Yelm schools teach more than town youngsters
The Olympian March 7, 1983
By Mike Wales
Glen Nutter, superintendent of the Yelm School District, said he believe his system is not only teaching children reading, writing and arithmetic, but is also responsive to the needs of the community at large.
Despite cutbacks forced on the district by a recession-ridden economy Nutter has managed to provide trained people to teach 2,600 students drawn from a district 190 square miles in size, and provide community service programs for another 400 adults.
“We’ve been able to acquire some of the best teachers in the state,” he said, noting that even though the classes are bigger than they were a few years ago, and some services have fallen by the wayside because of cutbacks, the district is still providing the best in educational benefits.
Maybe it’s the man. Nutter has been in the teaching profession since 1958 and superintendent at Yelm for 10 years. He is well liked in the community and has the trust and respect of the five member school board.
There are four schools in the district: Yelm High School, Yelm Middle School, McKenna Elementary School, and Southworth Elementary School.
A total of 110 teachers are employed by the district, but what is more interesting is the fact Nutter is able to administer the system with just 8.5 staff positions.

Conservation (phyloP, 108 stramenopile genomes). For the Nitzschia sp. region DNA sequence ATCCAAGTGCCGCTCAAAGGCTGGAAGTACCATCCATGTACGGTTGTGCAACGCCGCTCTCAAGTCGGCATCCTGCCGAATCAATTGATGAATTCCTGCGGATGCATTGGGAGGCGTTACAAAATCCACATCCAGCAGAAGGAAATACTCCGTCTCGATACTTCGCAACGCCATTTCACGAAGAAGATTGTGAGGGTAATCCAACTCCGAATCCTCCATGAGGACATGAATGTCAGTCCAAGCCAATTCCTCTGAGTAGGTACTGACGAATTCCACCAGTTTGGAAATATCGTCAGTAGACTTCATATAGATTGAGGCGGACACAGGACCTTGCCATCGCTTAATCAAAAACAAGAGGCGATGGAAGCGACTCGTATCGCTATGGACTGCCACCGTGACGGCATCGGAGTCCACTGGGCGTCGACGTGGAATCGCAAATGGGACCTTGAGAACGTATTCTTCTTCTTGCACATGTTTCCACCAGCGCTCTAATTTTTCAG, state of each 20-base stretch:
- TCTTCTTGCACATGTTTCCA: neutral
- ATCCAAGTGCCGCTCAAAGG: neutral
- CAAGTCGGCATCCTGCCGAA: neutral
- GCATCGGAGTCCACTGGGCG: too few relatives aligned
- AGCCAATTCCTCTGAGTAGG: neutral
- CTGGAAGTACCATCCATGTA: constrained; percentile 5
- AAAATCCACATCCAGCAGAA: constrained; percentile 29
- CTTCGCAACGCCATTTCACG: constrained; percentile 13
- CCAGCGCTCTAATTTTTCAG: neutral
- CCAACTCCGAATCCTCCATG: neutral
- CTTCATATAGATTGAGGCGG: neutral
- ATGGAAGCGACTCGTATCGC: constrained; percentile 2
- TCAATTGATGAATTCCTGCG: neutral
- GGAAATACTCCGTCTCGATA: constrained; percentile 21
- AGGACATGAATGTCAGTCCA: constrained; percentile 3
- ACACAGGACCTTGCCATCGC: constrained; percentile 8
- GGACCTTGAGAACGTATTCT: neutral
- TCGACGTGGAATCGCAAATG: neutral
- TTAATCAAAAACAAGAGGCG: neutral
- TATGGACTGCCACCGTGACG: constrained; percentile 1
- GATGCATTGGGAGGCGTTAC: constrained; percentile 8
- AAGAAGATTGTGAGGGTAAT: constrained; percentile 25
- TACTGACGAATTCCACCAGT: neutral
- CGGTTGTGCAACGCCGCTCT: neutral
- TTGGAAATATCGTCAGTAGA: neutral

Salaries average around $24,000 a year or teachers. Nutter is paid $50,000 a year, about average for the head of a school district that’s Yelm’s size.
Nutter is proud of the new high school just west of town, but the district isn’t stopping there. About $10 million is earmarked for a school construction program which will include a new elementary school a half-mile south of Yelm which will handle 500 students.
The superintendent said these children will be fifth and sixth graders who are being programmed back into the elementary system.
The middle school is also in for considerable renovation, with some buildings slated to be replaced and others being brought up to today’s standards.
Nutter also is proud of two programs in which the school is involved. The school board decided some time ago the district needed a drug information program, resulting 17 teachers being put through a special training course. Fourteen more currently are undergoing training.
Thurston County commissioners can claim credit for providing a grant for the district in which the training materials and teaching personnel are provided. Nutter provides the districts teachers, which involves paying substitutes to fill in for them while they are being trained.
Once the teachers become proficient they give drug enlightenment classes to students and the students are later tested on what they learn.
The other program Nutter said he is proud of is the systems adult education program, which at present has 400 regular attendees.
“The people of this community have given us overwhelming support,” Nutter said, adding that hundreds of hours of volunteer help are provided by people who have come in to teach such courses as welding and computer programming.
Other volunteers assist the teaching staff, Nutter said. “We have 120 of these people who come in every week.”
They tutor students, correct papers, supervise in the lunch room and help out in the library, he said.
“I think the public feels this facility belongs to them because we have a board that is responsive to the citizens,” Nutter said.
They also seem to have a superintendent that is responsive to the citizens.
Yelm School District
190 sq. miles
Number of Schools: 4
Number of Students: 2,600
Number of Teacher: 110
Number of Administrators: 8
The pictures below were given to me by a Yelm employee. I believe it might have been Betty Kinnaman. Lesson: Always keep track of your sources.